Vitamin B12 and folic acid have a close relationship with each other, as B12 works to ensure that adequate folic acid is available in the body. When these vitamins are deficient, it can lead to a range of complications, including spontaneous abortions, low birth weight, and developmental anomalies (such as neural tube defects). Macrocytic anemia is a common symptom of B12 deficiency.

Recommendations: Pregnant women are recommended to consume 4.5 ug per day in Europe while the United States recommends a lower amount of 2.6 ug per day.

Food Sources: Natural sources are typically found in animal products such as meat, eggs, dairy, and fish. Plant-based sources include fortified soy milk, cereal, orange juice, and nutritional yeast.

Other Nutrients and Minerals

Calcium is essential for maintaining strong bones, which is common knowledge. However, it also plays a crucial role in fetal bone mineralization and maternal bone density, making adequate amounts vital during pregnancy. Calcium has also been linked to blood pressure regulation and the prevention of preeclampsia in high-risk groups.

Recommendations: In both Europe and the United States, pregnant women are advised to consume 1000 mg per day of calcium.

Food Sources: Dairy products, nuts, tofu, canned fish with bones, and dark greens are all excellent food sources of calcium. Keep in mind that vitamin D is necessary for calcium absorption, so make sure you're getting enough vitamin D to absorb the calcium you're consuming.

Iodine is an essential mineral for the production of thyroid hormone. An iodine deficiency can lead to reduced maternal thyroid function and may be linked to impaired neurodevelopment, cognitive development, behavior issues, and learning skills in the baby.

Recommendations: There is also a concern about over-supplementation. Therefore, the recommended daily intake of iodine is 200 ug per day in Europe and 220 ug per day in the United States.

Food Sources: To ensure adequate iodine levels, it is advised to consume natural sources such as eggs, freshwater fish, and iodized salt.

Iron is a critical mineral during pregnancy. An iron deficiency in the first two trimesters can increase the risk of low birth weight, preterm labor, and iron deficiency in infants. However, it's not recommended to supplement with iron routinely due to the negative impact of high levels on immunity.

Recommendations: The recommended daily intake is 16 mg per day in Europe and 27 mg per day in the United States.

Food Sources: Dietary options should always be your primary plan, and choose foods with heme iron, which is usually found in red meat since it has higher bioavailability, making it more readily absorbed. Plant sources of non-heme iron include nuts, dark green vegetables, legumes, and nuts. It's important to note that vitamin C increases the non-heme form of iron, so pairing plant sources of iron with vitamin C increases their ability to be absorbed. Even before getting pregnant, it's essential to have your iron levels checked by a doctor to determine your iron status.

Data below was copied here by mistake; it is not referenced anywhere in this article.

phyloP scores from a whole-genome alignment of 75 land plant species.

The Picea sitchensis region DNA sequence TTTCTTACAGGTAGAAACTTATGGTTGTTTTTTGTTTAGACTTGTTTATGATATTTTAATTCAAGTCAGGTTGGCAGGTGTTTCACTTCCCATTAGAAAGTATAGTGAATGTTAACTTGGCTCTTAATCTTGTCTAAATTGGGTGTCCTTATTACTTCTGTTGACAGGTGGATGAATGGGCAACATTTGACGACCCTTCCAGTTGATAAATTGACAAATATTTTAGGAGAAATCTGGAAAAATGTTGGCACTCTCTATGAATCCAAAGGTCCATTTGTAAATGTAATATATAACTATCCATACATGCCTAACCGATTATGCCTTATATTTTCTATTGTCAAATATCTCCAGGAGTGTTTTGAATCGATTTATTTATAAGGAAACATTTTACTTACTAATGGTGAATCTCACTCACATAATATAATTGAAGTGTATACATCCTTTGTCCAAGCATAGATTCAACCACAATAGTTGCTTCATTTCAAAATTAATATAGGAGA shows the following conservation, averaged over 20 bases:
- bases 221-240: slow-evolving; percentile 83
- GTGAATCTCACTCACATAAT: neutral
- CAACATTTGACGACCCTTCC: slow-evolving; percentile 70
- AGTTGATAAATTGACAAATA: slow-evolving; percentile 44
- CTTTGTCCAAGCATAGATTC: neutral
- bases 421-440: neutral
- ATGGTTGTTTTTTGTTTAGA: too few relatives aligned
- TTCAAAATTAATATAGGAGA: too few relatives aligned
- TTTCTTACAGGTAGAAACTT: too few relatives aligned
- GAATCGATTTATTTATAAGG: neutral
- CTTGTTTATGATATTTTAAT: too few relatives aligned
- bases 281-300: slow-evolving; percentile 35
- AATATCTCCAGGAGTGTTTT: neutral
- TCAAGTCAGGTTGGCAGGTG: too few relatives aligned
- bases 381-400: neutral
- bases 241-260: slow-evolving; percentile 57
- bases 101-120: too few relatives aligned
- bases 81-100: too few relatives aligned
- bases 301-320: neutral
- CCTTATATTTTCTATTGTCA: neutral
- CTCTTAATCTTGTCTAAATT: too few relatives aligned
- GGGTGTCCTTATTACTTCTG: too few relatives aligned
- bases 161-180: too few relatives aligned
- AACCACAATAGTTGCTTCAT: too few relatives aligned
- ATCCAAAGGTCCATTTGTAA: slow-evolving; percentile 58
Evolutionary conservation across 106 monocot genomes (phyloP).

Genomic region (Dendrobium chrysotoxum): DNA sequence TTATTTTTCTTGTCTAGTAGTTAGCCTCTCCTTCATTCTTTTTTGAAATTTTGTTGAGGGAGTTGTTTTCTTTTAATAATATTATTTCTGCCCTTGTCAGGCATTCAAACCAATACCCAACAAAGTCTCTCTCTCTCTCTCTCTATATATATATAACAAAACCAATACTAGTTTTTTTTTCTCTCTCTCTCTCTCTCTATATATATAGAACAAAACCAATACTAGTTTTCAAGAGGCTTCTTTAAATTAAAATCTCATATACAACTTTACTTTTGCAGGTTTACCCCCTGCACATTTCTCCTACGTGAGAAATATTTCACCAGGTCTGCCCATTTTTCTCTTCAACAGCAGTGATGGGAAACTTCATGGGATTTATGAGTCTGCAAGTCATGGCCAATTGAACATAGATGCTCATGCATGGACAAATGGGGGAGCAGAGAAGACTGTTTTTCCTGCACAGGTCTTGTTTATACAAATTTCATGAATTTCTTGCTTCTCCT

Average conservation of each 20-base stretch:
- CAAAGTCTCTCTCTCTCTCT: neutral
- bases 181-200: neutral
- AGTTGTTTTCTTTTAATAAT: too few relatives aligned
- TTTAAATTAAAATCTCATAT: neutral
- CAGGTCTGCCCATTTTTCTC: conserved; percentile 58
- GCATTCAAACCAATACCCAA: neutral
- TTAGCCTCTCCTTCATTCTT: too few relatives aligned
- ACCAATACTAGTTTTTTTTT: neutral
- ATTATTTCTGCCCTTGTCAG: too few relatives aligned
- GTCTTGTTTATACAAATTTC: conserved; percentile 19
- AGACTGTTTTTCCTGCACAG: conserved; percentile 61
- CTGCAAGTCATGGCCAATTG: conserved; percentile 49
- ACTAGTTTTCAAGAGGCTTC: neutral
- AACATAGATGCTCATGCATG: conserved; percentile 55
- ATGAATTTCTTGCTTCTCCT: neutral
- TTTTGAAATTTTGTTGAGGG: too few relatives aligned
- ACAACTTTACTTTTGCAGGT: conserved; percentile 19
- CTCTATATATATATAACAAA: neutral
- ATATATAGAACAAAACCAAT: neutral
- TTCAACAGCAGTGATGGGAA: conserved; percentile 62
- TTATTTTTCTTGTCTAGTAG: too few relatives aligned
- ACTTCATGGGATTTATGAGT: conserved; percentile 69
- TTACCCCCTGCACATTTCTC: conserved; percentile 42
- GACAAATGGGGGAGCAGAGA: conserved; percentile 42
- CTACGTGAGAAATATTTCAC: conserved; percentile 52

Magnesium plays a crucial role in preventing preterm uterine contractions; therefore, a deficiency may increase the risk of preterm labor or birth. Additionally, lower levels of magnesium have been observed in women with high blood pressure disorders during pregnancy.

Recommendations: The recommended daily intake of magnesium during pregnancy is 300 mg per day in Europe and 350 mg per day in the US.

Food Sources: To increase magnesium intake, consider adding natural sources such as nuts, seeds, legumes, and whole grains to your diet.

Zinc deficiency can lead to an increased risk of infection and dermatitis, while also affecting early neonatal brain development. Alcohol consumption can interfere with zinc transport to the placenta, causing a deficiency that increases the risk of growth retardation. This is a key reason why alcohol is not recommended in any amount during pregnancy. Dietary phytate, which is present in plant-based foods, can hinder zinc absorption.

Recommendations: For those following a diet high in grains and legumes, the recommended zinc intake in Europe is 14.3 mg, while for those following a diet that is high in meat but low in legumes and grains, the recommended zinc intake is 9.1 mg. In the United States, the recommended intake is 11 mg per day, but for those following a vegan diet, it should be 50% higher.

Food Sources: Natural sources of zinc that are safe during pregnancy include red meat, cashews, poultry, and fortified cereals.

Omega-3 fatty acids are crucial for a healthy pregnancy. Adequate intake of these nutrients is associated with positive outcomes for both the mother and fetus. In particular, DHA – a type of omega-3 – is essential for developing cell membranes in the brain and retina, as well as fetal development. Low levels of maternal omega-3 may increase the risk of postpartum depression.

Recommendations: The European recommended daily intake of DHA is 250mg per day, with an additional 200mg recommended during pregnancy. By consuming adequate amounts of omega-3, expectant mothers can give their babies the best possible start in life.

Food Sources: To ensure a healthy pregnancy, it's important to consume foods that are rich in omega-3, such as fatty fish (e.g. salmon, herring, and trout). However, it's equally important to avoid fish that contain high levels of mercury or dioxin, such as swordfish, king mackerel, and tilefish.

Conclusion: Congratulations on making it this far! I know that was a lot of information to take in – perhaps more vitamins, minerals, and nutrients than you initially thought were important for pregnancy. Ideally, your primary goal should be to obtain all necessary nutrients from food, but this is not always the case. Therefore, taking a prenatal vitamin may be necessary to meet your micronutrient requirements. For optimal results, I highly recommend a prenatal vitamin that is third-party certified and contains similar amounts of vitamins and minerals as the recommendations above. If you are considering taking additional supplements with the prenatal, please consult your doctor first and consider having blood work done to determine exactly what you need.

I hope you found today's post helpful and please share it with someone who may benefit from reading it.

As always if you're looking to read the entire article CLICK HERE.

-Samantha Runshaw, RD